How to be a Transnational Distance Learning Winner

How to be a Transnational Distance Learning Winner

Robert Hogan (University of the South Pacific, Fiji)
DOI: 10.4018/978-1-4666-0206-9.ch016
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Abstract

Transnational Distance Learning (TDL) holds great promise for universities that are able to capitalize on the emerging market. This chapter discusses strategic planning, operations, and how to maximize opportunities and minimize risk. Vision and mission determine its design and place within the organizational structure. The chapter discusses various approaches for course design, pedagogy, faculty selection, and program management. Techniques to promote acceptance and reduce program costs are discussed. Other topics are testing and evaluation in the virtual classroom, business models, faculty recruitment, and marketing strategies to increase enrollment and profitability. Traditional university management practices need to be reinvented to ensure success in the distance learning market; methods used by for-profit universities are offered as examples. The chapter reviews distance-learning, teaching-learning models, faculty recruitment and training, quality assurance, international partnerships, and accreditation.
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Introduction

The reader will notice that most of the literature cited in this chapter is post 2005, because the rapid evolution of educational technology and online teaching approaches makes much of the previous literature obsolete. Faculty resistance waned as online classrooms transformed from clunky Learning Management Systems (LMS) into exciting virtual classrooms replete with ebooks, movies, simulations, and Web-based audio and video. University reluctance has diminished as student numbers exploded and research studies demonstrated the quality of online programs. The reality is that many of the reasons online programs were suspect a decade ago no longer exist. The new technology, the demand for more accessible and affordable education, and dormant national economies accompanied by rising educational costs make Transnational Distance Learning (TDL) an attractive and necessary option for universities seeking to increase enrollment and tuition revenue. The chapter focus is practical--How To implement TDL. The Transnational Distance-Learning Readiness (IQ) Test (Appendix) gauges your readiness to go global.

The reality for universities is the need to be more competitive in the ever-tightening higher education market. These skills include how to do TDL, how to manage and market it, and how to deal with accreditors and foreign entities. The accreditation issues are at the time this book was written that no for-profit university would submit or review a chapter An accreditation organization did write a chapter but had to withdraw lest it be seen as a conflict of interest. The transnational distance learning market will offer great opportunities, but it will also expand the number of world-class players vying for students. Students will shop for quality, convenience, and guarantees that your university’s degree will improve their employment and academic opportunities.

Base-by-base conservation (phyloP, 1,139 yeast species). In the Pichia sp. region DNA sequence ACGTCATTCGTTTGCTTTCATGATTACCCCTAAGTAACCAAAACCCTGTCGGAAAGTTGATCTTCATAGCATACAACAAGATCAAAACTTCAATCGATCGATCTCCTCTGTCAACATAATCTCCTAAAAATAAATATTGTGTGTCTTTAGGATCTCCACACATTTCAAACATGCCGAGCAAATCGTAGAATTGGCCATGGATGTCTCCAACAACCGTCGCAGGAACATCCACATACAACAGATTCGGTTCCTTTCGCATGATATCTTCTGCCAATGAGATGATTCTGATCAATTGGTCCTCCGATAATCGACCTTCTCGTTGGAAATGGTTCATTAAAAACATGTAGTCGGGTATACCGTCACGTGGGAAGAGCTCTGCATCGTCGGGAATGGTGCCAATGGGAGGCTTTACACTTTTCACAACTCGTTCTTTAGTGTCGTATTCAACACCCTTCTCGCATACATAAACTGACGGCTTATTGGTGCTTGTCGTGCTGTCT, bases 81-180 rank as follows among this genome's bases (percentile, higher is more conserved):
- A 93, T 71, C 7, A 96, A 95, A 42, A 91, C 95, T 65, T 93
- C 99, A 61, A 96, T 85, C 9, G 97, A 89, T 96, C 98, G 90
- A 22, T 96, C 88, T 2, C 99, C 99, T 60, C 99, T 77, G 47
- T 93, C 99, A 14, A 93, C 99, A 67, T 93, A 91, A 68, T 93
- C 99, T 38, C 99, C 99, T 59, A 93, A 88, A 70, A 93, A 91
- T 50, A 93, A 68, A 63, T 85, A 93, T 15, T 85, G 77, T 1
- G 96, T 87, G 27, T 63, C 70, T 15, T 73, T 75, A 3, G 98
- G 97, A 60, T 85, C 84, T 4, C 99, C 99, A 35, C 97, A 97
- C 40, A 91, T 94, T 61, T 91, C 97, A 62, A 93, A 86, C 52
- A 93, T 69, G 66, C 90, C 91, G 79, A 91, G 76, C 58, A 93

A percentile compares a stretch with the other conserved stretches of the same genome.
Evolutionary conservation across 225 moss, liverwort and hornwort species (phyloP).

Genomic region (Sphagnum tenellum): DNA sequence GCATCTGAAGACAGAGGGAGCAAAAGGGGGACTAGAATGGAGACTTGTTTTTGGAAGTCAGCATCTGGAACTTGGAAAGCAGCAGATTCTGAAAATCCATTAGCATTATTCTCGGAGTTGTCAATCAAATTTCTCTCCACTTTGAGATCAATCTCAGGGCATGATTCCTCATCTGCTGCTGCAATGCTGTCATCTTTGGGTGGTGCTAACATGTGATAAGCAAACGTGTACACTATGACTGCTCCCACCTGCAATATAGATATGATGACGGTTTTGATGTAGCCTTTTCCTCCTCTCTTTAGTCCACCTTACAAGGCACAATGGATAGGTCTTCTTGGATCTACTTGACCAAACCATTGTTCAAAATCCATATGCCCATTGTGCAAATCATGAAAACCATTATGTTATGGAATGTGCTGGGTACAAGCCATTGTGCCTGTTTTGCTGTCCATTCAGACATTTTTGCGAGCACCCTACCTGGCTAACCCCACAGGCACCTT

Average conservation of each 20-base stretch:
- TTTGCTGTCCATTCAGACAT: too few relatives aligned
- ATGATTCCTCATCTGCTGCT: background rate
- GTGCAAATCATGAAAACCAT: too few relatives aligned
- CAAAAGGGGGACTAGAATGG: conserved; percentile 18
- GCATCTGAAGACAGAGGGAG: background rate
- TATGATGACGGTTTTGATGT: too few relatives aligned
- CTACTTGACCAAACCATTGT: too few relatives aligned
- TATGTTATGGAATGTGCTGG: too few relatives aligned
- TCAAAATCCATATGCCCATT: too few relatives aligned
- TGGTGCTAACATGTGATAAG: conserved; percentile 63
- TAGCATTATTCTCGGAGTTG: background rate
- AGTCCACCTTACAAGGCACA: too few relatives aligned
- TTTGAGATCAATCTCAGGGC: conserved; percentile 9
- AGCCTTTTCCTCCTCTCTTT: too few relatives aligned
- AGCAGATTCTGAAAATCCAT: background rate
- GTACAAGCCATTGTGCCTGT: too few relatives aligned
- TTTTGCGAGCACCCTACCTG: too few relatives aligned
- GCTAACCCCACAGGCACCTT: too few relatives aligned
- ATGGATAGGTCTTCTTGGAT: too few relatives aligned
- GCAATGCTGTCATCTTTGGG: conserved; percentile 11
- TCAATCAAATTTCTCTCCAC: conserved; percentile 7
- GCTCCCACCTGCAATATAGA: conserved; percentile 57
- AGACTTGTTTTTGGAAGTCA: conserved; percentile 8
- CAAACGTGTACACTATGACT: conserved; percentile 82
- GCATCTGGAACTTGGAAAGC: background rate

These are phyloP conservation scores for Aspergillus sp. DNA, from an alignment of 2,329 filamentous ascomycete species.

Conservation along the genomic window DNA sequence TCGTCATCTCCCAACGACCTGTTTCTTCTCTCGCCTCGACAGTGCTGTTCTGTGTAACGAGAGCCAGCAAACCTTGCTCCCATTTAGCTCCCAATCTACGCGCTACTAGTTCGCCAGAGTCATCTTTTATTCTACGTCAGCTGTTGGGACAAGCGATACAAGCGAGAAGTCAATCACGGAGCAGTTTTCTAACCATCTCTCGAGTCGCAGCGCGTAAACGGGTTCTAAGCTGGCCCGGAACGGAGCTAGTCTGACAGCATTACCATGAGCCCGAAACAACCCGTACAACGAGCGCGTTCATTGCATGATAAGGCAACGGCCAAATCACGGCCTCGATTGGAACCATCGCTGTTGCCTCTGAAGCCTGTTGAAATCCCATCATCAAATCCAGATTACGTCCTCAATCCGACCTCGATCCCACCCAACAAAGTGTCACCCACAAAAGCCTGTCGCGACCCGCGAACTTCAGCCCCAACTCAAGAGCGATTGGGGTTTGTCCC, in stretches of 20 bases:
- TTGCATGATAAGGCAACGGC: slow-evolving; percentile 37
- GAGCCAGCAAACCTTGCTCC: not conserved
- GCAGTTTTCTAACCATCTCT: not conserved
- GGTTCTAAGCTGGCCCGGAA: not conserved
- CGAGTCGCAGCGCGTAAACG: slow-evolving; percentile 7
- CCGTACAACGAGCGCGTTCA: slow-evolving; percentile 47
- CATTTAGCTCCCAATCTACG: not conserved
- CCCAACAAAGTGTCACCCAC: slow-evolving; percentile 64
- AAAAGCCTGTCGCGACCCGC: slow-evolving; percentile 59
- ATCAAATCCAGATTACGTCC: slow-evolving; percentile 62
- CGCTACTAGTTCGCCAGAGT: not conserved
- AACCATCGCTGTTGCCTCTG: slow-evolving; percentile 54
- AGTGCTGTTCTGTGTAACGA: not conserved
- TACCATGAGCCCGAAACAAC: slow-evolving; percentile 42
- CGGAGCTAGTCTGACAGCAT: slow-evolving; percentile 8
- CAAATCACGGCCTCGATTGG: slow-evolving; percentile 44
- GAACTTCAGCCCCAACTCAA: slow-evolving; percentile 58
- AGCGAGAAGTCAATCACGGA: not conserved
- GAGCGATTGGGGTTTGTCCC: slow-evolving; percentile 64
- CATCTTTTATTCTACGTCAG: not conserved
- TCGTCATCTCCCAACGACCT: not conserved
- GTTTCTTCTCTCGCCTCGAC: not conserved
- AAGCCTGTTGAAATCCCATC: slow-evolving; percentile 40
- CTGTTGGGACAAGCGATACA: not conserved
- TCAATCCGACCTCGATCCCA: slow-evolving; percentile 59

In the TDL classroom, national borders offer no protection. The new market drivers are price and product. Those universities that can deliver the best educational programs at a competitive cost will be the winners. Already the development of online learning in the United States has clearly demonstrated that students are willing to pay for convenience and customer service. The successful TDL universities will deliver both. This chapter discusses ways for universities to be successful in transnational distance learning.

A university offering transnational distance-learning programs must provide for three student needs. The first is respect for cultural diversity. The second is understanding student learning-style preferences. The third student need is a classroom that never sleeps. Global teaching is 24 hours per day, as is technical support and student support services. Universities must be prepared to offer technical support and counseling services 24 hours per day, 7 days per week with most holidays included. Moreover, the services must be multilingual, customer oriented, and sensitive to cultural differences.

Prior to launching a transnational distance-learning operation, traditional universities need to understand business approaches that have worked. This chapter describes business methods used by for-profit universities to develop and manage successful online programs. Traditional universities that study for-profit models can adapt their techniques to make their own online programs successful. The for-profits utilize faculty-recruitment, course-delivery, marketing, and course-management techniques that have proven effective.

In the transnational arena, targeted marketing of multilingual programs will be part of doing business. The opportunities are unlimited, but the competition will be fierce. Successful TDL universities will have strong business plans and methods. If the university is to have global reach, the cost of doing business 24 hours a day will be significant. In the transnational distance-learning arena, the student can shop internationally without leaving home. Therefore a TDL university based in one country must support its enrollment goals by attracting international students. At one time, a student had to decide what local university to attend. TDL extends the available choices so that students will be able to decide what country to attend.

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